water conservation

Save Water and Collect Rainwater!

A Great Idea

As society becomes more aware that our natural resources are being depleted faster than they can renew themselves, we have come up with more ways to conserve and protect them. Have you ever considered collecting rainwater and putting it to good use? Think about every private and public property in the city. Now think about how much water each of those properties use. That’s a lot of water, isn’t it? Now try to imagine every single one of those properties collecting rainwater and using it for some of their water needs. Imagine how much of our municipal water source would be conserved. I know that it’s a stretch to think about every single property in the city collecting rainwater, but I think it’s possible for a rainwater harvesting movement to start with more homeowners in the city.

An Inside Look to Round Rock’s Water Usage

As our city grows, our water use does too. Have you ever wondered how much water is withdrawn from our water source (Lake Georgetown) in one day? According to the City of Round Rock Water Production Report, in August (one of the hottest summer months) produced a daily average of 28.1 million gallons of water.  Lake Georgetown supplies water to Georgetown, Round Rock, and Brushy Creek MUD. Think about those three cities water use in one day all together…

Some might ask, “Why would I collect rainwater and what would I use it for?”

Ways to use collected rainwater

  • Water landscape (via hand watering or hooking up to irrigation system)
  • Water gardens
  • Water indoor plants
  • Washing cars
  • Household cleaning

Some more complex uses

  • Refilling pools, fountains, or bird baths
  • Washing clothes (if connected)
  • Flushing toilets (if connected)

Benefits of rainwater harvesting

The benefits of collecting rainwater are countless, but here are just a few to get you thinking about how it could directly affect you.

  • Non-chlorinated water is better for plants and landscapes
  • Reduces erosion on properties
  • Reduces rainwater runoff that would be contaminated
  • It can be used as a backup water source for emergencies
  • Reduces demand on municipal water sources
  • Reduced water bills because rainwater is FREE
  • It uses simple technologies
  • Easy to install
  • There’s a rebate from the City!  https://www.roundrocktexas.gov/rebates/

Something to think about

Here in Texas the weather can be a little strange to say the least. One month we could have large amounts of rain and the next could be completely dry. Just think about this past spring of 2019. It rained a total of 17.4 inches, averaging about 4 inches a month. (March-June) Then in July it felt like it just stopped raining and we started heading towards drought conditions. During the hot and dry summer months (July-September) it rained a total of 1.56 inches of rain.

Half of Williamson County is in severe drought as I’m writing this. We aren’t under any water restrictions, but it’s scary to think about the water usage and replenishing ratio. As it gets hotter and dryer here in central Texas, a lot of homeowners start watering their lawns and plants more. I mean nobody wants their lawns and plants to die! Thankfully, this fall has brought down some temperatures and brought us some rain.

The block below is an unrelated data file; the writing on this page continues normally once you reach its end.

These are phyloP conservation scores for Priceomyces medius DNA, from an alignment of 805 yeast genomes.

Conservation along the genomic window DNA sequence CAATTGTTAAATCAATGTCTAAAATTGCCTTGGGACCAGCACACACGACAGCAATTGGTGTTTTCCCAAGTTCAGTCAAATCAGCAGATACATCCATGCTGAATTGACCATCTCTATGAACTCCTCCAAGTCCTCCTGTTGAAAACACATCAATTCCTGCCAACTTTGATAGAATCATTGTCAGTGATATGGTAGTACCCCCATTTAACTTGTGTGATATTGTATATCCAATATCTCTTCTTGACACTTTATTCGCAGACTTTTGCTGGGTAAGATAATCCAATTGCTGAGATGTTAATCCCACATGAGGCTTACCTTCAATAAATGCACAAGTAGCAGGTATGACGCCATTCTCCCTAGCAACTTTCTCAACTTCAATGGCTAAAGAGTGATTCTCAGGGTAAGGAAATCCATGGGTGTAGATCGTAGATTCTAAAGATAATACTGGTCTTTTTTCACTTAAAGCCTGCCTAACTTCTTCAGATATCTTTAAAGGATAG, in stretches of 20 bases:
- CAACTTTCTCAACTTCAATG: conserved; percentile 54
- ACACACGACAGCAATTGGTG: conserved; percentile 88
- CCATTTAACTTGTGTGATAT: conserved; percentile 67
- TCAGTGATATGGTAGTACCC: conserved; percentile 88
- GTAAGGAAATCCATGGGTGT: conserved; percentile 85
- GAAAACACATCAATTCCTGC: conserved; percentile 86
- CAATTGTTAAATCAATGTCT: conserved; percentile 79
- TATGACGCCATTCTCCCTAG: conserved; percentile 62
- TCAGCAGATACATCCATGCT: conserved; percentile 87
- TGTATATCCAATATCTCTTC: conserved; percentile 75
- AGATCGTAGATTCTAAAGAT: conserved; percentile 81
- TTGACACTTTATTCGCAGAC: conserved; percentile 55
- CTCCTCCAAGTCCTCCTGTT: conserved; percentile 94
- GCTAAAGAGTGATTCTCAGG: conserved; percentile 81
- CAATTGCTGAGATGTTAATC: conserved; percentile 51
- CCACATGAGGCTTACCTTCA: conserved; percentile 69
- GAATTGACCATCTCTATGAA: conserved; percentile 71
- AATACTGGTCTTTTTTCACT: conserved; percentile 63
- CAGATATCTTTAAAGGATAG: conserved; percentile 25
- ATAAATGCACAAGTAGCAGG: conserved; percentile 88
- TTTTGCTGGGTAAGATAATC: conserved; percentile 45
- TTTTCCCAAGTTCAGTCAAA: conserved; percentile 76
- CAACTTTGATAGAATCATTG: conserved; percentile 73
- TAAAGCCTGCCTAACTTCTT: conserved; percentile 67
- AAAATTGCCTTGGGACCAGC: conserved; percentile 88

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Picture this

This is an example of how much water a common house would use for irrigation. In this scenario, I will be using the average lawn size for a home in Texas.

Front and backyard lawn total- 7,552 sq. ft

A lawn needs about 1 inch of water (0.623 gallons) per square foot during summer months.

So that means I must multiply the 1 inch of water (0.623 gallons) by the amount of square feet there are in that lawn.  7,552 X 0.623= 4,705 gallons

If I water twice a week, that’s 9,410 gallons per week!

Now think about some of those huge commercial properties that have a lot of land to water.

Each number is in thousands of gallons. Click here for more information

How much water can be collected?

Some might ask, “will I even be able to collect enough water for actual usage?” or “would this really make an impact?”.  According to the Texas Water Development Board, for every inch of rainfall that falls on a 2,000 square foot roof, the rainfall collection yields to about 1,000 gallons.

Here’s an example of how much water you could collect during a rainy spring to use during a dry and hot summer.

Rainfall amounts from (March-June 2019) reached 17.40 inches in Central Texas.
According to the US Census, the average home in the US South is 2,392 square feet.

You will get 0.623 gallons (1 inch of water) for one square foot of your roof

2,392 X 0.632= 1,490 

1,490 X 17.4= 25,926 gallons

25,926 gallons of water collected during spring. If you wanted, you could use all that rainwater instead of your irrigation for a whole month! It would be especially helpful if the city were to go on mandatory water restrictions during a drought.

Collecting Rainwater can be simple!

Whether you are going to DYI or buy a container for storing rain, there are three basic components of a rainwater harvesting system.

  1. Catchment area- roof (impervious cover) that catches rain.
  2. Conveyance system- transporting rainwater from catchment area to storage (gutters and downspout)  
  3. Storage- container for storing rainwater. You can attach a rain barrel to your home’s downspout.

There are great guides to installing rainwater harvesting systems

The Texas Manual on Rainwater Harvesting from the Texas Water Development Board to learn how to install your own rainwater harvesting system.

American Rainwater Catchment Association

Collecting rainwater is a great way to help save the most precious natural resource, water. It also will help YOU save money! The benefits are endless, and you will be doing your part to help protect Earth.